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If magic follows the following rules, what would the effect be on the gender roles of a medieval (1200-1300) civilization?

  1. All magic requires runes and a verbal activation (saying 'magic words' that correspond to the runes). Runes are one-use only. 1 in 100 women can activate spells, one in 10,000 women can make runes, 1 in 100 men can make runes, and one in 10,000 men can activate spells.
  2. Any spell lasts a maximum of one minute (no enchanting)
  3. Any spell has a certain maximum amount of power, and will not complete tasks under that power (you can create a small fireball, but can't make a storm or teleport)
  4. Any spell takes three seconds to take effect after the verbal component has been said (gives time for a counter-spell)
  5. Runes can be traced on a surface (traced rune) and can then be activated only by the maker, or engraved/written (engraved rune) where they can be triggered by anyone holding the object.
  6. All activation phrases must be yelled, and cannot be muffled (can't use magic while gagged or holding cloth over face)

Assume that magic has existed since the dawn of humanity, and is accepted and magicians are not persecuted (usually).

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closed as too broad by kingledion, Aify, James, L.Dutch, Mołot Apr 7 '17 at 7:59

Please edit the question to limit it to a specific problem with enough detail to identify an adequate answer. Avoid asking multiple distinct questions at once. See the How to Ask page for help clarifying this question. If this question can be reworded to fit the rules in the help center, please edit the question.

  • $\begingroup$ Of which country and culture of the time? They certainly were not uniform. $\endgroup$ – John Apr 6 '17 at 20:06
  • $\begingroup$ Western European $\endgroup$ – Gryphon Apr 6 '17 at 20:06
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    $\begingroup$ Questions of the form "What would the effect of X be upon society" are often closed for being primarily opinion based. $\endgroup$ – sphennings Apr 6 '17 at 20:07
  • $\begingroup$ @Gryphon that still doesn't help, each nation had different perspectives on equality and magic. $\endgroup$ – John Apr 6 '17 at 20:08
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    $\begingroup$ This is going to be very broad. A counter question that you might want to consider, "Given any arbitrary effect on gender roles that you choose, can you come up with a reason that magic could not have that effect?" I'd argue that you could name just about any change to the roles you please, and one could write an argument for how magic got you there. $\endgroup$ – Cort Ammon Apr 6 '17 at 20:52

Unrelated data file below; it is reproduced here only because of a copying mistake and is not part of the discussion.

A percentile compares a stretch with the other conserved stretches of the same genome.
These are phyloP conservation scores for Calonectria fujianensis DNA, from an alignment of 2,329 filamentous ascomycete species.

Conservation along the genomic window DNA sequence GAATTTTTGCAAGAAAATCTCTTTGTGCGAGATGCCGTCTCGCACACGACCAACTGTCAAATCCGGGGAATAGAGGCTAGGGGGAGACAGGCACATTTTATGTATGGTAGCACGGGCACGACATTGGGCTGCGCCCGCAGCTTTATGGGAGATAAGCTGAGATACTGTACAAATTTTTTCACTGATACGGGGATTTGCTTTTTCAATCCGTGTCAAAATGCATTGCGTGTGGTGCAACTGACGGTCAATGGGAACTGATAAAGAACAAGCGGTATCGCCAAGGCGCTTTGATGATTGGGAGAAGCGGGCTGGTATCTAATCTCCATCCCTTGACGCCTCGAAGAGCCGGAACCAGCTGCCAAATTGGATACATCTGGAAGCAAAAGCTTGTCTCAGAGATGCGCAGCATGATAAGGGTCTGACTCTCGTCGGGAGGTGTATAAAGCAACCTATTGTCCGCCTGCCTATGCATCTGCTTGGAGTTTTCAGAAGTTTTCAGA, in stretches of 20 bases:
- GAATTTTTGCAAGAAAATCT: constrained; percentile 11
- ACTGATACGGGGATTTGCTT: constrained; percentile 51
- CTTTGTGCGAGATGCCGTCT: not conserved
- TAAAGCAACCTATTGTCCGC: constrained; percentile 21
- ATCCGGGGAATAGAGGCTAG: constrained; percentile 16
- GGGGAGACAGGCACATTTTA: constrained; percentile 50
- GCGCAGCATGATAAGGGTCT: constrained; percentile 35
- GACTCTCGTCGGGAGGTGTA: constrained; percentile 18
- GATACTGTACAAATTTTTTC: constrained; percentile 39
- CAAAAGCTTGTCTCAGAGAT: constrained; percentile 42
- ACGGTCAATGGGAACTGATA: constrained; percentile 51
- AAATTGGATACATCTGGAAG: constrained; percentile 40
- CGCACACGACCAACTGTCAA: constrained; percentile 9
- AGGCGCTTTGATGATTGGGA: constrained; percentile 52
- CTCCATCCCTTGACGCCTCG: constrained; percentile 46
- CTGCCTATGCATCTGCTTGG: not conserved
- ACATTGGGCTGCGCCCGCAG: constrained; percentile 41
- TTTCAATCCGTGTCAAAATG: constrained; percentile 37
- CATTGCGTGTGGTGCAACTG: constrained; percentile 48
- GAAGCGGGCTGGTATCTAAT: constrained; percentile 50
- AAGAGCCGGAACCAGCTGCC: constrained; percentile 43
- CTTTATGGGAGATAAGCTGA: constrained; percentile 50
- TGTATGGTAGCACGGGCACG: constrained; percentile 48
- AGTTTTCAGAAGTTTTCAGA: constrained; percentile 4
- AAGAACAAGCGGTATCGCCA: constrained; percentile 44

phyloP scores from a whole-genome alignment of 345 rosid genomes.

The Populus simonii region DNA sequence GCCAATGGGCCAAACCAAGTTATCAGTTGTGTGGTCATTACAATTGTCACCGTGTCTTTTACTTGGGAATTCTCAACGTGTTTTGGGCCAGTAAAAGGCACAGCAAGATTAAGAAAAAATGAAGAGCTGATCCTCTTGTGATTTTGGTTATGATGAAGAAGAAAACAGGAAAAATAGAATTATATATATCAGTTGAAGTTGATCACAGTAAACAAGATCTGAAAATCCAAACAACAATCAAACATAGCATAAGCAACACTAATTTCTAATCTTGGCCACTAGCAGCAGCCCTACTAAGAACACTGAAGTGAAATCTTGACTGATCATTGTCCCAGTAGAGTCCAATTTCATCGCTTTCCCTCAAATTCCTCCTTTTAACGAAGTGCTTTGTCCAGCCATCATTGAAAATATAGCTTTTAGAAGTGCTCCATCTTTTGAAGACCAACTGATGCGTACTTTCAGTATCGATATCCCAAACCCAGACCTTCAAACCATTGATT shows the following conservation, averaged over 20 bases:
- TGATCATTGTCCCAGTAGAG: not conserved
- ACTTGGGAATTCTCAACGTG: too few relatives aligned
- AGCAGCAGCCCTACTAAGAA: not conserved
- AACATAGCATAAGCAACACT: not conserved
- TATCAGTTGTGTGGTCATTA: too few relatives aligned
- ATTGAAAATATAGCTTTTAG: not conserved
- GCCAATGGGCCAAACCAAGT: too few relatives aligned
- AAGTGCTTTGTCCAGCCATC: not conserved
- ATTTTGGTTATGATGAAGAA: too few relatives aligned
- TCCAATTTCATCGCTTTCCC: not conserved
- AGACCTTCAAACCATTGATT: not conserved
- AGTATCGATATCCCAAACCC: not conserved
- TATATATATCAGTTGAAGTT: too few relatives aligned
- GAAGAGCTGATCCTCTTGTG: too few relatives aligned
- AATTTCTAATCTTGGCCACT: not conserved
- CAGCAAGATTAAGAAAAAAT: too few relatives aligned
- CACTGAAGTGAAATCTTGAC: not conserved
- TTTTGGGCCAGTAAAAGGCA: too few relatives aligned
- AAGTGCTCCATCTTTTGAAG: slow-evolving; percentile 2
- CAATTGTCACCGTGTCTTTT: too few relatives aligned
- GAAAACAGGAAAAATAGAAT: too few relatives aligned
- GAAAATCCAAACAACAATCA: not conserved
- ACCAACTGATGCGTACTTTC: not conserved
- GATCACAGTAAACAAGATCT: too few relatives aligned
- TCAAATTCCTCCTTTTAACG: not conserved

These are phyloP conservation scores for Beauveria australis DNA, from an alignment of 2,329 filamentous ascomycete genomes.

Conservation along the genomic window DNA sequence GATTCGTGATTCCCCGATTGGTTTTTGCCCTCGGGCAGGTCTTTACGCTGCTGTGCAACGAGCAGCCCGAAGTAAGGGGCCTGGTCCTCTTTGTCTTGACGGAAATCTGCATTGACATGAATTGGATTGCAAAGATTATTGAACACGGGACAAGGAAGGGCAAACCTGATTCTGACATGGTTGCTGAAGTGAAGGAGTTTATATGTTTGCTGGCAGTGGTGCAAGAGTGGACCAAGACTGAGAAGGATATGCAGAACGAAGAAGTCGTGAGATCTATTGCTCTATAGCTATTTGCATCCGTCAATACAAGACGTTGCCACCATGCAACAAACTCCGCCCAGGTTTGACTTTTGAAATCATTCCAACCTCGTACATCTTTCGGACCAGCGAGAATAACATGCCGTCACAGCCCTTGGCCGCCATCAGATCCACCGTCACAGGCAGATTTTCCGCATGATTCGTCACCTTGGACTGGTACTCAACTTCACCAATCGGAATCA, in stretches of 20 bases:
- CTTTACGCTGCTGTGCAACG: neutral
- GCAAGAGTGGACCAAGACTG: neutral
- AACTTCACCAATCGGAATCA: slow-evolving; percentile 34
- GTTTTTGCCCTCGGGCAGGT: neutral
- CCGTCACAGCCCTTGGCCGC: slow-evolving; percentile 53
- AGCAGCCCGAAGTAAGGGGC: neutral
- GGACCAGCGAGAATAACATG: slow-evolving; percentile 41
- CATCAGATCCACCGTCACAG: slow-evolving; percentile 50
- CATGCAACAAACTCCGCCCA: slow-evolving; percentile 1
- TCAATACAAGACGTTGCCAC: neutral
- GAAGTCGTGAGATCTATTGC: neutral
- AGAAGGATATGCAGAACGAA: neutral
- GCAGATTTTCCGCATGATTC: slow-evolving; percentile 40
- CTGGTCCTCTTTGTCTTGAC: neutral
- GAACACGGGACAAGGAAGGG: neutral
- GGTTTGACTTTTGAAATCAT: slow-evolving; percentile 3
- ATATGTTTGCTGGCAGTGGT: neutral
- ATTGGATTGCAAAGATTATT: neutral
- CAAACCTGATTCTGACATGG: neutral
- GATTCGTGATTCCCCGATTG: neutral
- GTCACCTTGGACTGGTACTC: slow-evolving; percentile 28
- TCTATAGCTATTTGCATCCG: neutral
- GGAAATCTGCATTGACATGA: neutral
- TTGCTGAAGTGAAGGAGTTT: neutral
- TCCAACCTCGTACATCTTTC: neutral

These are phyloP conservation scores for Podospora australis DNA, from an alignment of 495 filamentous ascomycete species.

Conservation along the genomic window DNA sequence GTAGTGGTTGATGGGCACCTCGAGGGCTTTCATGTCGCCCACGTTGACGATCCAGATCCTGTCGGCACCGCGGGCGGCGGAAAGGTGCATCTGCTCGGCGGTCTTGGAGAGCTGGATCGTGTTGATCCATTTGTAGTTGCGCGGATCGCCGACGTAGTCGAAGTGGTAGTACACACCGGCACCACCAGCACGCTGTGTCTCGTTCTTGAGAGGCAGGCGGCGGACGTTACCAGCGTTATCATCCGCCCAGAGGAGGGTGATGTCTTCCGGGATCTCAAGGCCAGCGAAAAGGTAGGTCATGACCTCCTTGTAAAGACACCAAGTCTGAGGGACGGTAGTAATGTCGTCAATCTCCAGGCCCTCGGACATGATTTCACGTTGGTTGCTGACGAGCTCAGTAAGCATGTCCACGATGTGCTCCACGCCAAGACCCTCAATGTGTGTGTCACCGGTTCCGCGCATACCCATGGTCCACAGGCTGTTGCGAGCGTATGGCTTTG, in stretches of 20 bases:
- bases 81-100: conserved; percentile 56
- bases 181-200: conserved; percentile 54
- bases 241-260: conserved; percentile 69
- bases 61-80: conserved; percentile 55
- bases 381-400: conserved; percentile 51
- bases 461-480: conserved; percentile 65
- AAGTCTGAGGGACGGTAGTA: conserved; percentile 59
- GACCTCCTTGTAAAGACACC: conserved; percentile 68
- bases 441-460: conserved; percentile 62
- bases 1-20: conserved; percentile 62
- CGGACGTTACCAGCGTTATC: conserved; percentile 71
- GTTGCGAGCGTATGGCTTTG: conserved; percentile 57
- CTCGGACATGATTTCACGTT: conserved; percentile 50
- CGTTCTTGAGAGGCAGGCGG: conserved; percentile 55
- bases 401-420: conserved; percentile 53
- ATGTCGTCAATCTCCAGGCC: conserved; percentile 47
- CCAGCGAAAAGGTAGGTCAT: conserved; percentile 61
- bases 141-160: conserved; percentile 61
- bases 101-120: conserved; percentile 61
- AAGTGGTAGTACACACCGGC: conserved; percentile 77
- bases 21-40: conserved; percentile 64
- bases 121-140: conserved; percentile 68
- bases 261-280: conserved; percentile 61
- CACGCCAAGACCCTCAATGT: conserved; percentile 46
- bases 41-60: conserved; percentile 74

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Given your example spells, I don't think gender roles would change much.

Gender roles seem to be based on personal strength: most men are physically stronger than most women, and would win a hypothetical fight, which makes women reluctant to start that fight. With your new rules, most men would still be physically stronger than 99% of women, so the force driving gender roles would still mostly happen. The spellcasters would probably be exceptions.

I'll note that "throw fireballs" is a pretty terrible use of magic power. Throwing fireballs is only useful if you're at war with someone, and a fireball probably doesn't kill people much better than a guy with a longbow. What sorceress wants her job description to be "about as effective as a man with a longbow"?

The people with real power are the ones whose spells are useful every day. How about "cure disease" or "bless the crops" or "mold metal"? Can sorceresses do that? These are the effects people actually want.


Here's what it would take to change gender roles in medieval society: women would need to be as physically powerful as men. Maybe there's a sorceress out there with a spell that makes people stronger, permanently. But maybe the spell maxes out at a certain amount of force, and the amount of force depends on the strength of the spell, not on the strength of the person receiving the spell. At that point, men aren't reliably stronger; most likely it turns out that rich people can buy stronger enhancement spells, so men stop being dominant and rich people become dominant instead.

(The other thing that would change gender roles would be if everyone were a spellcaster. It sounds like that's not the direction you want to go, though.)

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  • $\begingroup$ The make someone stronger forever part is impossible. See rule 2 of magic. $\endgroup$ – Gryphon Apr 7 '17 at 10:33
  • $\begingroup$ @Gryphon If you throw a fireball at someone, do the burns go away after one minute? if you heal someone's broken arm, does it re-break after one minute? If no, then other long-term changes are possible too, yes? Maybe magic just adds more tissue to the muscle. $\endgroup$ – Dan B Apr 7 '17 at 14:47